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USUrobert

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About USUrobert

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    Utah State

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  1. What it sounded like to me was the coach that was holding him said "I got you" to him and then he said "Nobody got me, n**a", rather than "Nobody calls me n***er".
  2. It's not clear that the wars were viewed as struggles for independence or self-rule at the time they happened regardless of whether a cohesive, unified India existed.
  3. While I agree with you on non-violence as an effective strategy, just as MLK was not the only actor in the Civil Rights Movement, neither was Gandhi in the Indian Independence movement. Subash Chandra Bose had raised an army to fight the British and on the other side having the British Indian Army as the largest volunteer force in human history also helped as the Indian masses were loyal to Gandhi. Mass civil disobedience showed that if the movement were to turn violent, the country would become ungovernable. Most importantly, after WW2, Great Britain no longer had the resources to govern India, so, while indirectly, war did help the country achieve independence. Regarding the topic at hand, while Gandhi was personally against any use of violence, he also opposed the Indian Arms Act which restricted Indians from owning weapons (and had been put in place due to the mutiny). The main reason the British left India so hastily (thus causing the Partition violence) was due to the communal rioting stemming from Jinnah's Direct Action Day (and taking a more macro view, the British divide and rule policy along with Nehru's commitment to a centralized socialist government which made Muslims feel alienated).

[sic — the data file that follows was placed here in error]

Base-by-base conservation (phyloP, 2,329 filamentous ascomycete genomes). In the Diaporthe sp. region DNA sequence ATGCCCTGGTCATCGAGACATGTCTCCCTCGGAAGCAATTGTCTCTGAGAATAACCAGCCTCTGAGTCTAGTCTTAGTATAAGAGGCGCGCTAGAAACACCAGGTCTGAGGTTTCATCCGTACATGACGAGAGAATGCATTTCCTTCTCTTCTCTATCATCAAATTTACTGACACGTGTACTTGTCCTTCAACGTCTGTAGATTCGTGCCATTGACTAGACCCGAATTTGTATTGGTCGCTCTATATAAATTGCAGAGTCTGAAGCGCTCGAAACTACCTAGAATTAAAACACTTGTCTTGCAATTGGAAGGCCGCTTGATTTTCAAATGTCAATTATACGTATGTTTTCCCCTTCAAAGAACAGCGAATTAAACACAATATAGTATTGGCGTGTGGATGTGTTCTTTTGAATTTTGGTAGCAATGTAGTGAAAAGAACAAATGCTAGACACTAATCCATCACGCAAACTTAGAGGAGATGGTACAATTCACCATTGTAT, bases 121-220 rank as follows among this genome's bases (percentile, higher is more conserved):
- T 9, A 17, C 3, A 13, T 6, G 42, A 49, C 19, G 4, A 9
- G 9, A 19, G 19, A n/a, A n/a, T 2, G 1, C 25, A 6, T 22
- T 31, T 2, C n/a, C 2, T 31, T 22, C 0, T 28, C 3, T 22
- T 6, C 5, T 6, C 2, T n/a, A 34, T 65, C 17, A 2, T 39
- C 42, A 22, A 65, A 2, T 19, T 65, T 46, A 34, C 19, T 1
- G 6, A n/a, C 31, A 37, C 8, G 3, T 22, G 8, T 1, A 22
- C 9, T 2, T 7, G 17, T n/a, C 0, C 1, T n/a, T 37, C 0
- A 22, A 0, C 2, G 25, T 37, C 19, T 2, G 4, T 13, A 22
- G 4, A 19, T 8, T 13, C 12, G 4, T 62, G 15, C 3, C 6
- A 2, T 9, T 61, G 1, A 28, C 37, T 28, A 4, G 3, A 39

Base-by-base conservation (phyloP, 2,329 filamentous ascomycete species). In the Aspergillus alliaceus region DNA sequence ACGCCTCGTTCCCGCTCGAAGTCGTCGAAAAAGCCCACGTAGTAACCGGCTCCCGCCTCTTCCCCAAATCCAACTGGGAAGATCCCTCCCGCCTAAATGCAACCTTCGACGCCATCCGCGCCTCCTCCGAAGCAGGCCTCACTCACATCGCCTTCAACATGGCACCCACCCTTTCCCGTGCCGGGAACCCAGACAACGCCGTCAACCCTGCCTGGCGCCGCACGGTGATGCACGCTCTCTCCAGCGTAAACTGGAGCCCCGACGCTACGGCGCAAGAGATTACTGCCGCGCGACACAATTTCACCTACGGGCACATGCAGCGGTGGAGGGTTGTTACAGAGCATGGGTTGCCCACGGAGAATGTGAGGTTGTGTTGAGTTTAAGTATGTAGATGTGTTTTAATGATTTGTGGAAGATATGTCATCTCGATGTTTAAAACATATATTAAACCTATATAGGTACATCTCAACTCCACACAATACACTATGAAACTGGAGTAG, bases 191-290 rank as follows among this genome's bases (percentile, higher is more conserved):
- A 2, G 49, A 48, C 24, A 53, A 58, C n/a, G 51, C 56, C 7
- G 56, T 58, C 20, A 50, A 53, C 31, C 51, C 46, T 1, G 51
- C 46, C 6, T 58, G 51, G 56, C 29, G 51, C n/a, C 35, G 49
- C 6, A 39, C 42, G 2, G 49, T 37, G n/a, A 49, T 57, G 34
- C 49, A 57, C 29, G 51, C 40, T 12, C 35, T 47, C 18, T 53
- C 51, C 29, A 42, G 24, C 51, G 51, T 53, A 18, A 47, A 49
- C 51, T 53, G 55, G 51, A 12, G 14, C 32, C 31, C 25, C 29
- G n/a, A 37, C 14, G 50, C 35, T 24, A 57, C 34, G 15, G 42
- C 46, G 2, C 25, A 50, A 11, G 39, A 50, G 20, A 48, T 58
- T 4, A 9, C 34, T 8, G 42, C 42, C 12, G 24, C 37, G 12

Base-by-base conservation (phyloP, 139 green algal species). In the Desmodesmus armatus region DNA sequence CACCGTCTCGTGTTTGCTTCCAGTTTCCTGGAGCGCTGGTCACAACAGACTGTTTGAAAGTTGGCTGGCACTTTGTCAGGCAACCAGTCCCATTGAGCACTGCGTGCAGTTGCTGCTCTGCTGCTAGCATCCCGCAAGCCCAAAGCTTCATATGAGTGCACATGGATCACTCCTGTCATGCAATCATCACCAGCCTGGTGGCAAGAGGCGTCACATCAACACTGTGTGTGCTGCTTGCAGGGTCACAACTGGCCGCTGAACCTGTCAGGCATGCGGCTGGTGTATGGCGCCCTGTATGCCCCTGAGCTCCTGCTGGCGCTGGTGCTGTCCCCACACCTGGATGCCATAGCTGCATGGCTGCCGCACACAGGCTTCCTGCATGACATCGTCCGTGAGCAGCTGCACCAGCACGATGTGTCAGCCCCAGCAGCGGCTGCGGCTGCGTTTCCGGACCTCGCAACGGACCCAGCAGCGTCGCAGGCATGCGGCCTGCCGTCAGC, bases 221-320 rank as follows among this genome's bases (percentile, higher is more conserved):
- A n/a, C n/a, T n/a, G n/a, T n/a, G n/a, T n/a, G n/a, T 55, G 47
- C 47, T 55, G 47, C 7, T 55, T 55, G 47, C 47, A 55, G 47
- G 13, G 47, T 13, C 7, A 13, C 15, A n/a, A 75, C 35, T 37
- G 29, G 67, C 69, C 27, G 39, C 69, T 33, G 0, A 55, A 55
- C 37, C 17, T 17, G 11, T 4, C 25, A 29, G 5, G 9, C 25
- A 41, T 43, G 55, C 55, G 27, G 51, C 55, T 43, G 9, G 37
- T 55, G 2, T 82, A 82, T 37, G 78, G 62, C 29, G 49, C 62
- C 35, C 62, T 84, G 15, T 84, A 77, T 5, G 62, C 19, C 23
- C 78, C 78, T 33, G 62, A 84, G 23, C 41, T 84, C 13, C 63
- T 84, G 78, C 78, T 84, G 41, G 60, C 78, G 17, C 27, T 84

4. Your last paragraph is what I was getting at, it wasn't until the beginning of the 20th Century that Indian Independence/self-rule became an idea, there wasn't an India until the British unified it. These other wars were just attempts by rulers to protect/win back their own kingdoms, viewing them as wars for independence is Indian nationalist revisionist history.
  5. Wouldn't really consider the Sepoy Mutiny or Anglo-Mysore Wars as wars for Indian independence, but rather wars between the British empire and individual smaller kingdoms that would later become part of what is now India. Gandhi, FDR and WW2 all had huge effects on independence.
  6. I enjoy reading both of their posts, but I don't understand jack's feud with lofazzs, whom I consider to be one of the most underrated posters on here.
  7. I take that as a compliment. We've come to take Utah/BYU's place.
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